HONG KONG (AFP) - More than 100,000 people are expected to attend a candlelight vigil on Tuesday in Hong Kong, the only Chinese city to openly mark the 24th anniversary of the bloody crackdown in Tiananmen Square.
Residents of the former British colony gather each year at the city's Victoria Park to commemorate the victims, thought to number at least hundreds, of the brutal military intervention in Beijing that ended weeks of nationwide democracy protests in 1989.
Hong Kong Alliance in Support of Patriotic Democratic Movements of China, the organisers of the event, said they expect 150,000 people to attend and make impassioned calls to never forget the students who sacrificed their lives for democratic reforms.
"I think all of us, even the new generation in Hong Kong, would have the same feeling that it is a tragedy and also an offence of the government to shoot people like that," Alliance vice chairman Richard Choi told AFP.
"The problem is still not resolved, that's why Hong Kong people have the same feelings and the same demands as they did 24 years ago," Mr Choi said.
An official Chinese Communist Party verdict after the Tiananmen protests branded the movement a "counter-revolutionary rebellion", and the events of 1989 have largely been expunged from Chinese official history.
But pro-democracy advocates in the southern Chinese city have constantly sought ways to remind locals and mainland Chinese visitors of the events which took place that year.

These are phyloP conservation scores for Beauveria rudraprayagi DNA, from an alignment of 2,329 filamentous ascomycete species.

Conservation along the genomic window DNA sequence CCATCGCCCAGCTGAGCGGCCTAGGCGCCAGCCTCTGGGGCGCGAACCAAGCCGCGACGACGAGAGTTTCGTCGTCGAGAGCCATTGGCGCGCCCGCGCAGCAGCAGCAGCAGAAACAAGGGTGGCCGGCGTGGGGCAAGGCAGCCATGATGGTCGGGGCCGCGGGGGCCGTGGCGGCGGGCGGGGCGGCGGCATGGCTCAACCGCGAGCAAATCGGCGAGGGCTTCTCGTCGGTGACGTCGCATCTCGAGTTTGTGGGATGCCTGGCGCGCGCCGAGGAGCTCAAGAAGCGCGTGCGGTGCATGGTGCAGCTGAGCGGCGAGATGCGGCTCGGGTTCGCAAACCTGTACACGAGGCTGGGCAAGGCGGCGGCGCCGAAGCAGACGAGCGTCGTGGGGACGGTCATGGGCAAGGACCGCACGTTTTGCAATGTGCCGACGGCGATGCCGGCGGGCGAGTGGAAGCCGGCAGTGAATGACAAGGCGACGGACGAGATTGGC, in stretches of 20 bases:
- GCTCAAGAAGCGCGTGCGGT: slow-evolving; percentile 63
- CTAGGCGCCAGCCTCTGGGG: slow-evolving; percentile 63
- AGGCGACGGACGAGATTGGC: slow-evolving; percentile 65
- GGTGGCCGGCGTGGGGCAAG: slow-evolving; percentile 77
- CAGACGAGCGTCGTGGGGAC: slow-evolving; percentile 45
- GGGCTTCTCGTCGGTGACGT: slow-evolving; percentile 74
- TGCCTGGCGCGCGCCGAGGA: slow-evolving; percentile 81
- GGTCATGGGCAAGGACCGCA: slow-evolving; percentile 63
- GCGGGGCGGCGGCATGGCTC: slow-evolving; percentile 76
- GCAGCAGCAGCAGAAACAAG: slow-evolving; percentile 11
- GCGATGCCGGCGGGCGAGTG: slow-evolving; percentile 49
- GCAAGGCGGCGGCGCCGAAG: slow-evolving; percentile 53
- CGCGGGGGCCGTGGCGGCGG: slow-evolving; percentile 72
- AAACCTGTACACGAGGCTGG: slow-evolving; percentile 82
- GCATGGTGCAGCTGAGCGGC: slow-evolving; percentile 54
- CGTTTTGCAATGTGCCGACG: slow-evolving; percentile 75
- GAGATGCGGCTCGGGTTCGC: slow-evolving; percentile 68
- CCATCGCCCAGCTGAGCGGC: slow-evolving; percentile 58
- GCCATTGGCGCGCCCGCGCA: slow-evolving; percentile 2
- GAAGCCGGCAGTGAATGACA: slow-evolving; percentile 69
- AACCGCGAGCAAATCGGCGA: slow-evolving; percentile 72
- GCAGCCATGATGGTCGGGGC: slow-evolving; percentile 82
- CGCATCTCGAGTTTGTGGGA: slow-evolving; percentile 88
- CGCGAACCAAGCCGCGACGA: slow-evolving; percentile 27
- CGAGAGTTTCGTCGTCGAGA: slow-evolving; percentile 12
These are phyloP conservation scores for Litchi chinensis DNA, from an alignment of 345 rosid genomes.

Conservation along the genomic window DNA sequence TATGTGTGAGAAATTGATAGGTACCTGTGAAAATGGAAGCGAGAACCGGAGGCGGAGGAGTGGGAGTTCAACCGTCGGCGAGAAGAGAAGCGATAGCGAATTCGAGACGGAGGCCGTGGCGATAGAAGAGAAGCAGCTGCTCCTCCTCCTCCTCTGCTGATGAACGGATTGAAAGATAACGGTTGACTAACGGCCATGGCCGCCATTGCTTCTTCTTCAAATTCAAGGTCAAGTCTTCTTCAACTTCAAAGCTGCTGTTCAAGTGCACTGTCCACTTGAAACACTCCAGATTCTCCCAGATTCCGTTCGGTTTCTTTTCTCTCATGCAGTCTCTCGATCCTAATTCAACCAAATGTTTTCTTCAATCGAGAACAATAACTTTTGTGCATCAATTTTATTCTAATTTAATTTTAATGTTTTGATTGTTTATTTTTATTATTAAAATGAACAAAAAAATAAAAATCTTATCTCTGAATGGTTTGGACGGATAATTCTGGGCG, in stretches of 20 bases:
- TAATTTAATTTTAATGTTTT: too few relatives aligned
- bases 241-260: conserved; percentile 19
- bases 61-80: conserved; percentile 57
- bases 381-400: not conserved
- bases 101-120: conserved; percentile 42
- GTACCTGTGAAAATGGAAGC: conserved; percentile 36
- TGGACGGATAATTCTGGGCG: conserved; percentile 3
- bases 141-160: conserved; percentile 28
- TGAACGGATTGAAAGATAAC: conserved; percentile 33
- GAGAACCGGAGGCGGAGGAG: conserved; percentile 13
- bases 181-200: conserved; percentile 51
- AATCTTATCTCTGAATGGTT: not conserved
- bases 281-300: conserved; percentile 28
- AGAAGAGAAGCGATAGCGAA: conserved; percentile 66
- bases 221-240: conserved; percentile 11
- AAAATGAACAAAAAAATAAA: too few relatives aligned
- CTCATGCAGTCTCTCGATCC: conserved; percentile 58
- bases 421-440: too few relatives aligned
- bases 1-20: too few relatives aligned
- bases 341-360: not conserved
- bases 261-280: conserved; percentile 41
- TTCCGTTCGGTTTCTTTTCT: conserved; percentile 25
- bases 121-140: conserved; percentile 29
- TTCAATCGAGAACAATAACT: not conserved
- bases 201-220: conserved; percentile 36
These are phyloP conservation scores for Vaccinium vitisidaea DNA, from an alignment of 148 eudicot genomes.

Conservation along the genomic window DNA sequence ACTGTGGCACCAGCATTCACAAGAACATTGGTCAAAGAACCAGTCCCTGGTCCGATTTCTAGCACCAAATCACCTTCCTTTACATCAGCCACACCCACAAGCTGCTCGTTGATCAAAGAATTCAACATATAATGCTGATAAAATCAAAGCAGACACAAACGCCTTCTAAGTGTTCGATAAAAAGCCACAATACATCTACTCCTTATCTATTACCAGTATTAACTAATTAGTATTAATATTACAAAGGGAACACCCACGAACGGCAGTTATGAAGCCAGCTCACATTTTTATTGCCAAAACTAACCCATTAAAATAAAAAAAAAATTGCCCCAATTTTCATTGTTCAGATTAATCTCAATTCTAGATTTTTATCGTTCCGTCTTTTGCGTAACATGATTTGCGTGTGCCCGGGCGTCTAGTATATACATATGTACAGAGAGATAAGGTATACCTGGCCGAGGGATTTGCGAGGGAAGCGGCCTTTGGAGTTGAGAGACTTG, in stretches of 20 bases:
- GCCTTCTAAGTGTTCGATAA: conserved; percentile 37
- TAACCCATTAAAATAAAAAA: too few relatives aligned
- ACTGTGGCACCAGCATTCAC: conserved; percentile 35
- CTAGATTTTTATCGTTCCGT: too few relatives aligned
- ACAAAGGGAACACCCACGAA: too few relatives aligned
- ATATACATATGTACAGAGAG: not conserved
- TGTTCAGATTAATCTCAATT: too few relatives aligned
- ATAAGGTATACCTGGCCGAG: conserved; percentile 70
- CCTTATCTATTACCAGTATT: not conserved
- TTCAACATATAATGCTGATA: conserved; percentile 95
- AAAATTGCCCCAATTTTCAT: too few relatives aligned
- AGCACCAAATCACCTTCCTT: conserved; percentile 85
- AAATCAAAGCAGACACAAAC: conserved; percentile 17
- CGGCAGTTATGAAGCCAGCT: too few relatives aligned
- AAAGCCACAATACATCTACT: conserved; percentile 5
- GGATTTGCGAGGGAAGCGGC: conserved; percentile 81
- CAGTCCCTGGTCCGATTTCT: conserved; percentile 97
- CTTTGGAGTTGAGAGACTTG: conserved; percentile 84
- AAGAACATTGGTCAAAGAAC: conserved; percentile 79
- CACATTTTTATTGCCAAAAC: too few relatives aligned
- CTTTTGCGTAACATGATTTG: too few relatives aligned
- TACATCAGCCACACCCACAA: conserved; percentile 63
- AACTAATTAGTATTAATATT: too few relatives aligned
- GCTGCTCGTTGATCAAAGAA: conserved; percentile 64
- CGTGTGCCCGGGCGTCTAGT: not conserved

More than a thousand protesters walked to the city's government headquarters and then to the Chinese liaison office in late May to call for the vindication of those who died in the June 4 crackdown.
A large tank made with white cardboard with slogans "never forget June 4", and "One party rule, politics murders people" written in red was seen in the busy shopping district of Mong Kok.
Local students also staged a three-day hunger strike in a posh shopping district popular with mainland Chinese tourists, re-enacting student leaders in Beijing as they demanded a dialogue with top political leaders.
A survey conducted by the Hong Kong University last month found around 68 per cent of the people interviewed thought the Chinese government acted wrongly in 1989.
The survey, which carried out more than 1,000 interviews also found that around 68 per cent of Hong Kongers believe that the city should incite the development of democracy in China.
In China, more than 100 people whose relatives were killed in the Tiananmen Square crackdown hit out at the country's new president Xi Jinping in an open letter, days ahead of the anniversary of the deaths.
Hong Kong reverted to Chinese rule in 1997 as a semi-autonomous territory with its own mini-constitution that guarantees basic rights and freedoms not enjoyed on the mainland, including freedom of speech and assembly.